A site for antique outboards, mopeds, and select automobiles

Home About Me Antique Outboards Mopeds Cars Contact Me Stories Outboards in Media Odds and Ends
Tech Tip #4 - Replacing the O-Rings in Single Line OMC Tanks

Please use common sense when working on anything involving gasoline. Practice good shop techniques and work safely and cleanly. Don't forget to visit our DISCLAIMER before you contemplate doing anything presented on this website.

The ubiquitous 6-gallon single line tanks manufactured by OMC under the Johnson, Evinrude and OMC names are an excellent design and highly useful. Due to the additives in modern oxygenated fuels many of the rubber components in older fuel systems must be replaced and these tanks are not immune to problems. If you notice leakage from an OMC single-line tank there could be several causes. The most obvious are; a hole in the tank, failed gasket on the gauge/pick-up assembly, bad hose or connectors or a leaking gas cap. If all of these items are ruled out the cause could be deteriorated o-rings in the pick-up assembly.

The OMC single line tanks were designed with shut-offs for both the fuel and air. These are actuated by two small pins that are directly above where the connector plugs into the gauge/pick-up assembly. When the connector is attached the pins are depressed and fuel and air can flow from the tank. With the connector off the pins spring out closing off the fuel and air vent making the tank safe to transport. These pins should be easily depressed by hand and should have a direct spring action and not feel "gummy". A sure sign of trouble is when you have leave an unconnected tank in the hot sun and come back to fuel everywhere. Also, when you have the tank connected to your fuel hose and note fuel weeping out of the pin above the fuel barb this is another telltale sign that the o-rings are going bad. If left uncorrected, tanks exposed to temperature changes can literally pump themselves dry in a few days! Due to the potential danger of leaking fuel, the high cost of fuel, not to mention the cleanup and environmental impact, a leaking tank is something that needs attention.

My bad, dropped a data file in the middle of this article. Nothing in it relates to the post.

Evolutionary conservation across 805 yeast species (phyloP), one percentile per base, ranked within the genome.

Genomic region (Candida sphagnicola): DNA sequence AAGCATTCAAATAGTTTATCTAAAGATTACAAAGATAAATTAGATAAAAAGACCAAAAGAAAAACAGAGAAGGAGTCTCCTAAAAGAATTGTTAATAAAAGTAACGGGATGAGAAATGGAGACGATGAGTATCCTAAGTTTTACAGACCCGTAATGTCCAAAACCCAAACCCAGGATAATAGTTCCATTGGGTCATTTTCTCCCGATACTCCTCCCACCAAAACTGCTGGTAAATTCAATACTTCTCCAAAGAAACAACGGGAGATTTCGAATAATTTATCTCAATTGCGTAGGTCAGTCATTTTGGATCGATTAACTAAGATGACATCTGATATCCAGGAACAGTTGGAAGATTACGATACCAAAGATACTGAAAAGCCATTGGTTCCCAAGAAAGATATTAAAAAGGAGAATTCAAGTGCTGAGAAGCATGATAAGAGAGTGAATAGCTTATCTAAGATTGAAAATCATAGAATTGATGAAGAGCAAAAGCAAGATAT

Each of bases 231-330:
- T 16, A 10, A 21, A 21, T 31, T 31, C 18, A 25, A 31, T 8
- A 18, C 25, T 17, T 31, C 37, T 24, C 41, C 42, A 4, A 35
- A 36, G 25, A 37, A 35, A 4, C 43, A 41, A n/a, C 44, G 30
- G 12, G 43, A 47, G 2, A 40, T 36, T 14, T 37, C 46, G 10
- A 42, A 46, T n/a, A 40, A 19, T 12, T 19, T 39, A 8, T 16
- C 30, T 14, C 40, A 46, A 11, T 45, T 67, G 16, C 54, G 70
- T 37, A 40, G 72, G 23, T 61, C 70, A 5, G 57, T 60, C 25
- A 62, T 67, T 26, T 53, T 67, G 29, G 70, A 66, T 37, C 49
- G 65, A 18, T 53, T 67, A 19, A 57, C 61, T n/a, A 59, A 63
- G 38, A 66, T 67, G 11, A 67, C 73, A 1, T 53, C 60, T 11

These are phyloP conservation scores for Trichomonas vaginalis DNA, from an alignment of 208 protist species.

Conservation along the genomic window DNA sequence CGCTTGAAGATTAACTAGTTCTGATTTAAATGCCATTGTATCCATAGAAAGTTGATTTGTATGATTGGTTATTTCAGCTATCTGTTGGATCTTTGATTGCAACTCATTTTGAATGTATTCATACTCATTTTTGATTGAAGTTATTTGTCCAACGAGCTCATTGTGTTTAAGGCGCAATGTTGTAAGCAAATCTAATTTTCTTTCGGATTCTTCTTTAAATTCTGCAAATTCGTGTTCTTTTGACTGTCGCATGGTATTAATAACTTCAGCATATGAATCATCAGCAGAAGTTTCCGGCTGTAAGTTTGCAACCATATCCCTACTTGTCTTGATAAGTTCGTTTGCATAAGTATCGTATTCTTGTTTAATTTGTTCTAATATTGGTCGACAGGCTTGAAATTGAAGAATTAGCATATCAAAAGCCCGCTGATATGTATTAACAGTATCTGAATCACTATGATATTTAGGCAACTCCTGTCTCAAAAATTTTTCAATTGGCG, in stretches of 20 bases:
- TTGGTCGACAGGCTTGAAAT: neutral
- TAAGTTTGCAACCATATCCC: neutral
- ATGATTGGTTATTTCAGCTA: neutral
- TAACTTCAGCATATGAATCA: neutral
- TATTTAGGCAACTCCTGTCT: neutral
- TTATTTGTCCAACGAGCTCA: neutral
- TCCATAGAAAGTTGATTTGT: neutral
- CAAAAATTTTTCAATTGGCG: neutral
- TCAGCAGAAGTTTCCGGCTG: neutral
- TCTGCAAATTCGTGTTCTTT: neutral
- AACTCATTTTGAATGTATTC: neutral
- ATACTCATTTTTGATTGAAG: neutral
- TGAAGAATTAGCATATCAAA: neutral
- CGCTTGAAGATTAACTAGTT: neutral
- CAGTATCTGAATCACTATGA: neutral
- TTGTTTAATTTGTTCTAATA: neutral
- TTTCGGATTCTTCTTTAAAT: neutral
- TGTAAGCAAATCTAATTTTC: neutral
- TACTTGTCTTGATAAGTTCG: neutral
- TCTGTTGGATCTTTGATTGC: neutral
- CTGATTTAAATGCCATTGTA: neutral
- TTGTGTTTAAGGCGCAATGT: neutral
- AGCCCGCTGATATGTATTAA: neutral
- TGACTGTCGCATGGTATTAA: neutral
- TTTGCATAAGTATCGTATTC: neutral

The repair of the o-rings is a very simple job and takes only about 20 minutes. You can even do it without removing the gauge/pick-up assembly from the tank. The parts are readily available from your local Evinrude/Johnson dealer though the chances are they will need to order them. Because of this you may need to purchase all eight o-rings and core plugs since that is how they are packaged by BRP. (enough to do 4 tanks) My own local dealer, in business for almost 50 years, had never done this job!

Here is what you need:

- Two o-rings OMC/BRP part # 322598 ($4.49ea list price 8/16 from BRP)
- Two core-plugs OMC/BRP part # 303405 ($6.35ea list price 8/16 from BRP)
- 1/8" drill
- Set punch
- Awl (a small nail will work)
- Needle nose pliers
- 5/16 square end punch or equivalent (A 5/16" bolt works well)
- Hammer

Obviously you must do this with a 100% empty, dry, clean tank with no fuel vapor - not even near any combustables! Here's how to do it:

Illus #1 . Parts manual illustration for single line OMC tank (1972 shown) Click on the above for a larger image